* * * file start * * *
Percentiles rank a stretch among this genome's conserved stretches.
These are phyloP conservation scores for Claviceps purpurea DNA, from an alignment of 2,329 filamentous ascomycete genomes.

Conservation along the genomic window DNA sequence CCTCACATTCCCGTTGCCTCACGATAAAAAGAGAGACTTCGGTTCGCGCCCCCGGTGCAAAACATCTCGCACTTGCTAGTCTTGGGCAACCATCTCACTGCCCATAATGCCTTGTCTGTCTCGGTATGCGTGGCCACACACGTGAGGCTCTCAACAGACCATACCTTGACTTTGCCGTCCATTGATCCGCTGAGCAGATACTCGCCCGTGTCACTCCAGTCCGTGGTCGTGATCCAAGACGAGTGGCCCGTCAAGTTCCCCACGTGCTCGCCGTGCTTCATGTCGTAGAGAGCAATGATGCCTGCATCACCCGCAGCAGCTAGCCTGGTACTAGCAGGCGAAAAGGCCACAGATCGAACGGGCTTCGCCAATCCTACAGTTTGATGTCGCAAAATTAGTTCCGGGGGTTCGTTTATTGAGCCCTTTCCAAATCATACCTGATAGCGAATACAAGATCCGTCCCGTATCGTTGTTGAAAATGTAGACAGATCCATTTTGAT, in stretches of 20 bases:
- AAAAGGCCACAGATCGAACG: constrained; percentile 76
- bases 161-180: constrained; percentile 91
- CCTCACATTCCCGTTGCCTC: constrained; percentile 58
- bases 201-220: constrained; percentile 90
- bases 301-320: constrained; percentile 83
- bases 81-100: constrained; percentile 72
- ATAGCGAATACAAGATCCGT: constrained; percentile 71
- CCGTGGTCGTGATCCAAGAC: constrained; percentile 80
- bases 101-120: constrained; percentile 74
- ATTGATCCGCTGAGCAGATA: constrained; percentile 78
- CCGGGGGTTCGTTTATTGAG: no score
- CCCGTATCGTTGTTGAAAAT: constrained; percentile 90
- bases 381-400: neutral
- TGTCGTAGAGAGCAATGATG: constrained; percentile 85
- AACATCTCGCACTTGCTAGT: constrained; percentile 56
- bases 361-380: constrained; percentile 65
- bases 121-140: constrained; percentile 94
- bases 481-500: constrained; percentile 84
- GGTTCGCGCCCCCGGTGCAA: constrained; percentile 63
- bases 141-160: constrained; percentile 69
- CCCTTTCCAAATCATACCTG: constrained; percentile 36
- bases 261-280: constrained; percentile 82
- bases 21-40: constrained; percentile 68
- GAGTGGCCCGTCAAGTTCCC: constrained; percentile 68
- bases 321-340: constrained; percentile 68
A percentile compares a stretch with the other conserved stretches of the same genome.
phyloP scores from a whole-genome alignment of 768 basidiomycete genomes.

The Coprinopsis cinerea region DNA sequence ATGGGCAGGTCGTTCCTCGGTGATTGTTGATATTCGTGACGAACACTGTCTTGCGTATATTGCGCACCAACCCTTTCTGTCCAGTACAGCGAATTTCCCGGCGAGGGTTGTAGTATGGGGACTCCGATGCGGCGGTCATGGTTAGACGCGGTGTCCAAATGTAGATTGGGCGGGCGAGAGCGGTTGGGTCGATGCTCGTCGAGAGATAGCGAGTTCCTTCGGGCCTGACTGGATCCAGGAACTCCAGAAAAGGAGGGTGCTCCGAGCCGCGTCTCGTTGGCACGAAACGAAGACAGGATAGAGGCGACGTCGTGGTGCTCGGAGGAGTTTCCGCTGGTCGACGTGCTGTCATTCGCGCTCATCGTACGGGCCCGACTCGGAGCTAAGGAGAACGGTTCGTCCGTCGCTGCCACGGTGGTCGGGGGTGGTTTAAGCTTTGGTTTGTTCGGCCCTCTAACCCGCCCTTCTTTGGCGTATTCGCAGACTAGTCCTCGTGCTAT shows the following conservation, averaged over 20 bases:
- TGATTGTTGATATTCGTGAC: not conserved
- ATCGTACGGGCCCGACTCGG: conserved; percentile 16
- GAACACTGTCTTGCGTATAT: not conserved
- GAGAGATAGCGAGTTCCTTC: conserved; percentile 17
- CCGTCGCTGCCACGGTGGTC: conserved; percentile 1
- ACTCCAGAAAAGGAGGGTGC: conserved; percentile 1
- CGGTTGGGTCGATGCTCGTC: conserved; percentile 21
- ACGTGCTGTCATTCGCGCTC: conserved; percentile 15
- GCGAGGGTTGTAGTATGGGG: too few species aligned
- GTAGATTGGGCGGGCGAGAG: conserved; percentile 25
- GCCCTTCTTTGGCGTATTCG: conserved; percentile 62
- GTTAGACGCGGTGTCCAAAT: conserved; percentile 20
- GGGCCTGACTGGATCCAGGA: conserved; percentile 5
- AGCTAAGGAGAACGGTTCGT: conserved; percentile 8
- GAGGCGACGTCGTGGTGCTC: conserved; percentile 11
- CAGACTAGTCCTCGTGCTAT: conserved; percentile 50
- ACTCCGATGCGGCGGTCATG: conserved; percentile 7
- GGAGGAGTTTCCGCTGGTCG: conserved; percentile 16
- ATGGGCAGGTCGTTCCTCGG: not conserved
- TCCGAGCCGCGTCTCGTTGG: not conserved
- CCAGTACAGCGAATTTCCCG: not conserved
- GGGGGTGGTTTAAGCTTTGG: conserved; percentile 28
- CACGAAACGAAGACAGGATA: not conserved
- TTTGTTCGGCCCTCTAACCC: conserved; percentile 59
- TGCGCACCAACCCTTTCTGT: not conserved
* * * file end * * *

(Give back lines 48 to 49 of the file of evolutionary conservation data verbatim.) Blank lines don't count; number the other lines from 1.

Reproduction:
- ACTCCGATGCGGCGGTCATG: conserved; percentile 7
- GGAGGAGTTTCCGCTGGTCG: conserved; percentile 16